Knowledge is readily available these days and is one of a company’s most important resources. In order for it to be used in a targeted manner, good knowledge management with systematic knowledge transfer is crucial. In this way, you ensure the successful exchange and sharing of knowledge in your company. What is there to consider?
Why is knowledge transfer important?
A good transfer of knowledge in the company is particularly important to avoid a loss of knowledge when changing employees. At this stage, there is often no time for successful knowledge transfer because
- the knowledge holder changes role within the company
- the knowledge holder leaves the company (e.g. dismissal or retirement)
- knowledge support fails or is unavailable (e.g. vacation or illness)
In principle, all relevant knowledge should be secured and shared proactively and sustainably so that all company employees can benefit from it. The larger your business, the more knowledge transfer needs to extend across your corporate network to secure your knowledge.
What is Knowledge Management?
Knowledge management goes beyond the mere transfer of knowledge and, in the business environment, means the systematic recording, collection, use and transfer of knowledge. The objective is to make the knowledge concentrated in the company accessible in the long term and to use it productively in order to generate long-term competitive advantages for the company. Business knowledge is based on knowledge of employees, data and information.
Knowledge management can be divided into three main elements:
- Learn and develop new knowledge
- Build a knowledge database and actively use existing knowledge
- Transmit know-how and promote the exchange of knowledge
Role of knowledge management for companies
We live in a knowledge society: This means that those who have knowledge that others do not have have a competitive advantage. The correct use and further development of knowledge is therefore crucial for companies to remain successful and competitive in the long term. Through the systematic organization and availability of knowledge within the framework of knowledge management, your company achieves a profitable use of knowledge as a resource.
Benefits of knowledge management:
- Time saving: If you save your knowledge in digital form and make it available in a central location, your colleagues can access information from their own domain or other domains more quickly. The training period for new specialist areas can also be shortened in this way.
- Easy availability of information: Thanks to digitization, knowledge can be made accessible easily and inexpensively.
- Unlimited access: Employees can access relevant information regardless of time and location and are not dependent on other people.
- Quick problem solving: By structuring knowledge and information into different categories, answers can be found quickly.
- Superior Innovative Power: A lack of knowledge slows down businesses and new innovations. Networked knowledge management increases the flow of information in the business and makes knowledge more accessible to innovation teams.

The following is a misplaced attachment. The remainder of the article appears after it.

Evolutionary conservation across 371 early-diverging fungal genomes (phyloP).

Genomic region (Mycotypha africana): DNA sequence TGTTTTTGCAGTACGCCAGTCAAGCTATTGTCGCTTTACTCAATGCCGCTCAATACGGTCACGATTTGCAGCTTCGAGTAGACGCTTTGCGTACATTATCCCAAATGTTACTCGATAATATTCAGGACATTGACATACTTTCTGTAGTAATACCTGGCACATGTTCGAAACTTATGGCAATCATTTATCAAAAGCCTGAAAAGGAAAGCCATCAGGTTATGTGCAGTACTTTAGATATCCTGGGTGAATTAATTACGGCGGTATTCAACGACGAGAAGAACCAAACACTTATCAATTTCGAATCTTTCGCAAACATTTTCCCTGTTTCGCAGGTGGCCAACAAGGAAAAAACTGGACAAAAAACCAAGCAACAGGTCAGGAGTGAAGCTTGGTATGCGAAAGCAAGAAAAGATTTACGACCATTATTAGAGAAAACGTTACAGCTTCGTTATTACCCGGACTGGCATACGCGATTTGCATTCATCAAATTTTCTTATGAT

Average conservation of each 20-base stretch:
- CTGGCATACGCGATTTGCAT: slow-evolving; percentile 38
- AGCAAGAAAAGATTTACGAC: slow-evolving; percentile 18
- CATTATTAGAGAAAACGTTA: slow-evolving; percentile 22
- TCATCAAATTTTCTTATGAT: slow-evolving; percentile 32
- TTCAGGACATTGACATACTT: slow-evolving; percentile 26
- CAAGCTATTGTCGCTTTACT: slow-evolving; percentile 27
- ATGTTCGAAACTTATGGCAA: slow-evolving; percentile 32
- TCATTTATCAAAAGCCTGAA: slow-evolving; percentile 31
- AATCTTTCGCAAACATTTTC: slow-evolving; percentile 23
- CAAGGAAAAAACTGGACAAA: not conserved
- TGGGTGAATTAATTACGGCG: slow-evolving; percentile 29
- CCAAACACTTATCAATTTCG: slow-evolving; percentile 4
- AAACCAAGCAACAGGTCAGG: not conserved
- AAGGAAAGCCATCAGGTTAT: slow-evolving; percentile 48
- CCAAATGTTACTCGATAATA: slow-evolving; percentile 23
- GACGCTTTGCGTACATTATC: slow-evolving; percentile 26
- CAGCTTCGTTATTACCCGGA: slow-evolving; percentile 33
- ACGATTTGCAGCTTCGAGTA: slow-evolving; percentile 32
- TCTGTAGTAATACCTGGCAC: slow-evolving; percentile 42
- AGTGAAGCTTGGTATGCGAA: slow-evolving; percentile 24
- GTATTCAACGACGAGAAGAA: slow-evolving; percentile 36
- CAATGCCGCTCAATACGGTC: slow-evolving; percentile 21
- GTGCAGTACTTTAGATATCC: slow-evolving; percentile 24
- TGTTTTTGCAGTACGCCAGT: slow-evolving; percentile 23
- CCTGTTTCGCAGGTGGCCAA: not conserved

knowledge management challenges
The biggest challenge with knowledge management is that relevant knowledge is usually spread across the company and across different departments. The aim is to anchor knowledge and skills in the company at different levels. Companies must therefore first address a number of questions:
- How do you want to capture knowledge?
- How should it be made available in the company?
- Who acts as a knowledge carrier in your company?
- How to create a knowledge sharing framework?
- How to network internal experts?
- Where do you store your knowledge in a structured way?
Success factors for successful knowledge management
The right tool
Order and optimal networking are basic conditions for the structuring and provision of knowledge and information. Special knowledge management tools serve as a tool here. They make it possible to store, retrieve and transmit knowledge. In the digital age, IT systems such as modern CRM systems, intranets or knowledge databases are particularly widespread as knowledge management tools.
Business structures and processes
For knowledge management to work in a long-term business, it must be embedded in business structures and processes. Simply appointing a person responsible for knowledge management is not enough. It must be actively used in all departments and by all employees. Knowledge management can only be successfully implemented if documentation and knowledge exchange are firmly integrated into work processes and structures and are lived in the company.
Employees and external knowledge providers
Your employees are the key to successful knowledge management. After all, the information stored in a knowledge tool is only useful if it is actively used, exchanged and updated by your employees. The experienced corporate culture of knowledge exchange and cooperation creates the right framework for this. With a knowledge culture and a suitable tool, you can also network external partners or customers with your knowledge management.
Conclusion: from a good knowledge culture to successful knowledge management
Digitization offers many opportunities to make knowledge quickly and easily accessible. Successful knowledge management in a company not only requires a suitable tool, but also a good structuring and a corresponding knowledge culture in the company. Knowledge management can only be successful in the long term if knowledge management is known, accepted and actively used. A good culture of error and a working atmosphere characterized by collaborative work are essential for this.